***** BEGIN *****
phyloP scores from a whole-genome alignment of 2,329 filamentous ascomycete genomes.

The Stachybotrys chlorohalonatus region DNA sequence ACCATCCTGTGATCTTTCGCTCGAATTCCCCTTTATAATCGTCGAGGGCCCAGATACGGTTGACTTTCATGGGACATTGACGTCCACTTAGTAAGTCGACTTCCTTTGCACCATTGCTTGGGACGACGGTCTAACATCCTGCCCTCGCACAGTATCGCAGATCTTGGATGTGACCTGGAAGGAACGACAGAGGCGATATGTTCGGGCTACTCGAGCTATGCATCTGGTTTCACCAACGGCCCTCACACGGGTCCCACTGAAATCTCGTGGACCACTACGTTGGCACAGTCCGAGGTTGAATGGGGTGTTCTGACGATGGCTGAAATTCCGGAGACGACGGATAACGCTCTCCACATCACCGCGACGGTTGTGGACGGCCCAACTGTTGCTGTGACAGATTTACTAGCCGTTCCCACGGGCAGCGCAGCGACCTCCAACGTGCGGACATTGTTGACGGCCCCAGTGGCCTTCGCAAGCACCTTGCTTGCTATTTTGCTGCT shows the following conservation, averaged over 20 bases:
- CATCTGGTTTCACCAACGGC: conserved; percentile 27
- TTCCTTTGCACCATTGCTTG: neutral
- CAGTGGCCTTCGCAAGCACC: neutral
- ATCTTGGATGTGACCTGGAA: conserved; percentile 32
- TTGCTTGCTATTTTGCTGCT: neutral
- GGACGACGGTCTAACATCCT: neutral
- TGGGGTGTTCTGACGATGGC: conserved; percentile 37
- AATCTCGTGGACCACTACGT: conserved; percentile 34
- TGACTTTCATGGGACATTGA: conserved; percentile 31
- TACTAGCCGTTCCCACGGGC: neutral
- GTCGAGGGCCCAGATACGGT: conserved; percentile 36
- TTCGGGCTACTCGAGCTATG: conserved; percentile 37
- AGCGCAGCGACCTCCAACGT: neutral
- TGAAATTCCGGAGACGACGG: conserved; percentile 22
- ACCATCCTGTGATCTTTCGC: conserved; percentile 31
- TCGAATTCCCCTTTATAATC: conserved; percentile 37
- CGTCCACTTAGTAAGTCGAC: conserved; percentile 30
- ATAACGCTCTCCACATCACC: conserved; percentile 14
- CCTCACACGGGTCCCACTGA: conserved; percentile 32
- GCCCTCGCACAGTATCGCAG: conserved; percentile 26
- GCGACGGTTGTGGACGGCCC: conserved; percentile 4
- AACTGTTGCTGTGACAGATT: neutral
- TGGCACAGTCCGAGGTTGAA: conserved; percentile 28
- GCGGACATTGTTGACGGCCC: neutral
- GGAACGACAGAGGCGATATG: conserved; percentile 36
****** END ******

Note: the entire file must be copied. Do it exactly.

phyloP scores from a whole-genome alignment of 2,329 filamentous ascomycete genomes.

The Stachybotrys chlorohalonatus region DNA sequence ACCATCCTGTGATCTTTCGCTCGAATTCCCCTTTATAATCGTCGAGGGCCCAGATACGGTTGACTTTCATGGGACATTGACGTCCACTTAGTAAGTCGACTTCCTTTGCACCATTGCTTGGGACGACGGTCTAACATCCTGCCCTCGCACAGTATCGCAGATCTTGGATGTGACCTGGAAGGAACGACAGAGGCGATATGTTCGGGCTACTCGAGCTATGCATCTGGTTTCACCAACGGCCCTCACACGGGTCCCACTGAAATCTCGTGGACCACTACGTTGGCACAGTCCGAGGTTGAATGGGGTGTTCTGACGATGGCTGAAATTCCGGAGACGACGGATAACGCTCTCCACATCACCGCGACGGTTGTGGACGGCCCAACTGTTGCTGTGACAGATTTACTAGCCGTTCCCACGGGCAGCGCAGCGACCTCCAACGTGCGGACATTGTTGACGGCCCCAGTGGCCTTCGCAAGCACCTTGCTTGCTATTTTGCTGCT shows the following conservation, averaged over 20 bases:
- CATCTGGTTTCACCAACGGC: conserved; percentile 27
- TTCCTTTGCACCATTGCTTG: neutral
- CAGTGGCCTTCGCAAGCACC: neutral
- ATCTTGGATGTGACCTGGAA: conserved; percentile 32
- TTGCTTGCTATTTTGCTGCT: neutral
- GGACGACGGTCTAACATCCT: neutral
- TGGGGTGTTCTGACGATGGC: conserved; percentile 37
- AATCTCGTGGACCACTACGT: conserved; percentile 34
- TGACTTTCATGGGACATTGA: conserved; percentile 31
- TACTAGCCGTTCCCACGGGC: neutral
- GTCGAGGGCCCAGATACGGT: conserved; percentile 36
- TTCGGGCTACTCGAGCTATG: conserved; percentile 37
- AGCGCAGCGACCTCCAACGT: neutral
- TGAAATTCCGGAGACGACGG: conserved; percentile 22
- ACCATCCTGTGATCTTTCGC: conserved; percentile 31
- TCGAATTCCCCTTTATAATC: conserved; percentile 37
- CGTCCACTTAGTAAGTCGAC: conserved; percentile 30
- ATAACGCTCTCCACATCACC: conserved; percentile 14
- CCTCACACGGGTCCCACTGA: conserved; percentile 32
- GCCCTCGCACAGTATCGCAG: conserved; percentile 26
- GCGACGGTTGTGGACGGCCC: conserved; percentile 4
- AACTGTTGCTGTGACAGATT: neutral
- TGGCACAGTCCGAGGTTGAA: conserved; percentile 28
- GCGGACATTGTTGACGGCCC: neutral
- GGAACGACAGAGGCGATATG: conserved; percentile 36